Decision of the Complaints Committee 01492-14 Various Complainants v Daily Record
Summary of complaint
Summary of complaint
1.The Independent Press Standards Organisation received 21 complaints that the Daily Record had breached Clause 1 (Accuracy) of the Editors’ Code of Practice in an article headlined “Three leaders sign promise to Scotland”, published on 16 September 2014.
2. The article had reported that David Cameron, Ed Miliband and Nick Clegg had signed a promise which would guarantee more devolved powers to Scotland, and protect the NHS, if Scotland voted against Scottish Independence. It was presented as a document signed by the three party leaders, and featured each of their photographs.
3. Complainants were concerned that “The Vow” had been presented as a formal document which had been signed by the three party leaders. They said that the fact the article had been written in the first person and contained the signatures of the party leaders contributed to this misleading impression. Complainants said that there was no such document, and noted that an email from Mr Miliband’s office explained that no document of the kind depicted on the front page of the Daily Record existed. The email referred to “The Vow” as being “mocked up” by the newspaper. Complainants were concerned that the inaccuracy was significant owing to its effects on the referendum campaign.
4. One complainant was concerned that the article referred to a “historical joint promise which, in their own words, will guarantee more devolved powers to Scotland”. The complainant said that the vow did not have this effect, as further devolution would require a vote in Parliament. Another complainant said that the commitment did not “rubbish claims” that the Barnett formula could be changed; rather the commitment only said that the formula would continue to operate.
5. The newspaper said that the deal between the party leaders had been brokered by Gordon Brown. The party leaders had all agreed to sign up to the promises set out, and they had provided electronic copies of their signatures to the newspaper for publication. The newspaper said that the document is the Daily Record itself; it would not have been reasonable for readers to believe that there had been a separate document.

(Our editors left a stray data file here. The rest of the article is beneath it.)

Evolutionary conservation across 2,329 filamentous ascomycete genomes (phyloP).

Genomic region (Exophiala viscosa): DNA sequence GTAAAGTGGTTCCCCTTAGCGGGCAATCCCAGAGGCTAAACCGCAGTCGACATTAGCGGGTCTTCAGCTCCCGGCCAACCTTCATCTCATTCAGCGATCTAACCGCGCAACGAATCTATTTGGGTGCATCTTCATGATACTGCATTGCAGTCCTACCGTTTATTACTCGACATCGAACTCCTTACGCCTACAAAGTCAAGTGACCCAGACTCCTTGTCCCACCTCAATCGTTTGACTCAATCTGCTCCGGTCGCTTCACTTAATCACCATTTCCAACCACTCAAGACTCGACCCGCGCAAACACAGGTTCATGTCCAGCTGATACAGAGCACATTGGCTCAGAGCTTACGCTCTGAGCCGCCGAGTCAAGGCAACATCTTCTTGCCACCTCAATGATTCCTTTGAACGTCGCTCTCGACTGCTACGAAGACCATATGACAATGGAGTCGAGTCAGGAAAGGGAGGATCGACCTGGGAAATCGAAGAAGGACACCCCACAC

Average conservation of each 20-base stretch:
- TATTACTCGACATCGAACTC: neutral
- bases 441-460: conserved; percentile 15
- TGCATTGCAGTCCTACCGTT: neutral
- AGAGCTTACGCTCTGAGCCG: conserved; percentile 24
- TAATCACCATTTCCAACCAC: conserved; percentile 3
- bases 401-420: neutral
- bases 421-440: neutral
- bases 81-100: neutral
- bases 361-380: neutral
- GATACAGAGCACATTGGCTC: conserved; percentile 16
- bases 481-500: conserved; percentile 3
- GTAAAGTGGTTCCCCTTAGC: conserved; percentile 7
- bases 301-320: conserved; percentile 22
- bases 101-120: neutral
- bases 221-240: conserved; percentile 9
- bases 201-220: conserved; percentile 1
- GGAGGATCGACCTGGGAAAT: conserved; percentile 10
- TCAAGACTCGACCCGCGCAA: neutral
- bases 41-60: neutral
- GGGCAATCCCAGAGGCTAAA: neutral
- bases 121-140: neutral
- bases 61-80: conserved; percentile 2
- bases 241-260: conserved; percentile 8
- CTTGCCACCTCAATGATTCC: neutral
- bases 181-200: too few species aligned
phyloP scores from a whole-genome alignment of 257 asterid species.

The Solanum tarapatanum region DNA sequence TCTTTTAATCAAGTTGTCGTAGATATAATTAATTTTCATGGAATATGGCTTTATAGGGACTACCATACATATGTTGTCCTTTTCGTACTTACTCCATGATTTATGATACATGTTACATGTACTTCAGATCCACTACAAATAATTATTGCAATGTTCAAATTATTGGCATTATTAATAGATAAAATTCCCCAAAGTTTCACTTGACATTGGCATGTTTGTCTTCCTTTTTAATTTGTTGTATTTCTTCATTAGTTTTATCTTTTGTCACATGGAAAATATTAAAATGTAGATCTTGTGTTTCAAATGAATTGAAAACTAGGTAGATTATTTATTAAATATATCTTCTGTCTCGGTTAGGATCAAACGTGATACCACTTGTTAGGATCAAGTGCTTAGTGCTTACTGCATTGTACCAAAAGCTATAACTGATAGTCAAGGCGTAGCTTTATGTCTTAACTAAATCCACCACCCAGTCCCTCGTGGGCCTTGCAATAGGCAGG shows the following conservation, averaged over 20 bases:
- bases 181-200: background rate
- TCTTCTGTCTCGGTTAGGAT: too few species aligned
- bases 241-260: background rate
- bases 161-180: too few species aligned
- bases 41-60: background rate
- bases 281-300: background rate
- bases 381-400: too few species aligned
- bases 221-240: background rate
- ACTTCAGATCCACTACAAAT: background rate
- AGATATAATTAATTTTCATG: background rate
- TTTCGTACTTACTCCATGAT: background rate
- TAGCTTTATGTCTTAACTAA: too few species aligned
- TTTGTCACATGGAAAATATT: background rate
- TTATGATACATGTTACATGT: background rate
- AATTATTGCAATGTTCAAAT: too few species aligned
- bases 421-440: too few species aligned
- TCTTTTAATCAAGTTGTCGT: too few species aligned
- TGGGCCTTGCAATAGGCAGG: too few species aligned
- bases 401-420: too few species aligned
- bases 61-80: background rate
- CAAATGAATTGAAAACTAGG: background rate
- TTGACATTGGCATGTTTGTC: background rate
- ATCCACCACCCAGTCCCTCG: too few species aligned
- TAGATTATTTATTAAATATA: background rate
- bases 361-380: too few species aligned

6. The newspaper provided responses on behalf of all three party leaders, confirming that that they contributed to, and agreed, the wording of “The Vow” prior to its publication. They also all confirmed that the electronic signatures had been provided to the newspaper.
Relevant Code Provisions
7. Clause 1 (Accuracy)
i) The press must take care not to publish inaccurate, misleading or distorted information, including pictures.
ii) A significant inaccuracy, misleading statement or distortion once recognised must be corrected, promptly and with due prominence, and – where appropriate – an apology published.
iii) The Press, whilst free to be partisan, must distinguish clearly between comment, conjecture and fact.
Findings of the Committee
8. The newspaper had provided confirmation from the offices of the three party leaders that they had lent their signatures to the agreement, and had contributed to the wording of “The Vow”. As the party leaders had confirmed that the content of the “The Vow” had accurately reflected their agreement, the Committee was satisfied that the presentation of the article had not been significantly misleading. The concern that there was not a formal document beyond what had featured in the newspaper, and that the party leaders had not physically signed the agreement, did not raise a breach of the Code.
9. The concern that the “joint promise” did not guarantee more devolved powers to Scotland, as further devolution would require a vote in Parliament, was not significantly misleading. The coverage set out the commitments of the parties to deliver new powers to the Scottish Parliament. In this context, it had not been significantly misleading to describe this as a “guarantee”, particularly given that the party leaders had themselves described the commitment in such terms.
10. A complainant said that the agreement did not “rubbish claims” that the Barnett formula could be changed to leave Scotland less money for public services; rather, the commitment said only that the formula would continue to operate. As the parties had made clear their commitment to “the continuation of the Barnett allocation of resources”, the Committee was satisfied that the newspaper’s interpretation had not been significantly misleading on this point.
11. The complaint was not upheld.
Remedial Action Required
Date complaint received: 27/10/2014
Date decision issued: 09/02/2015Back to ruling listing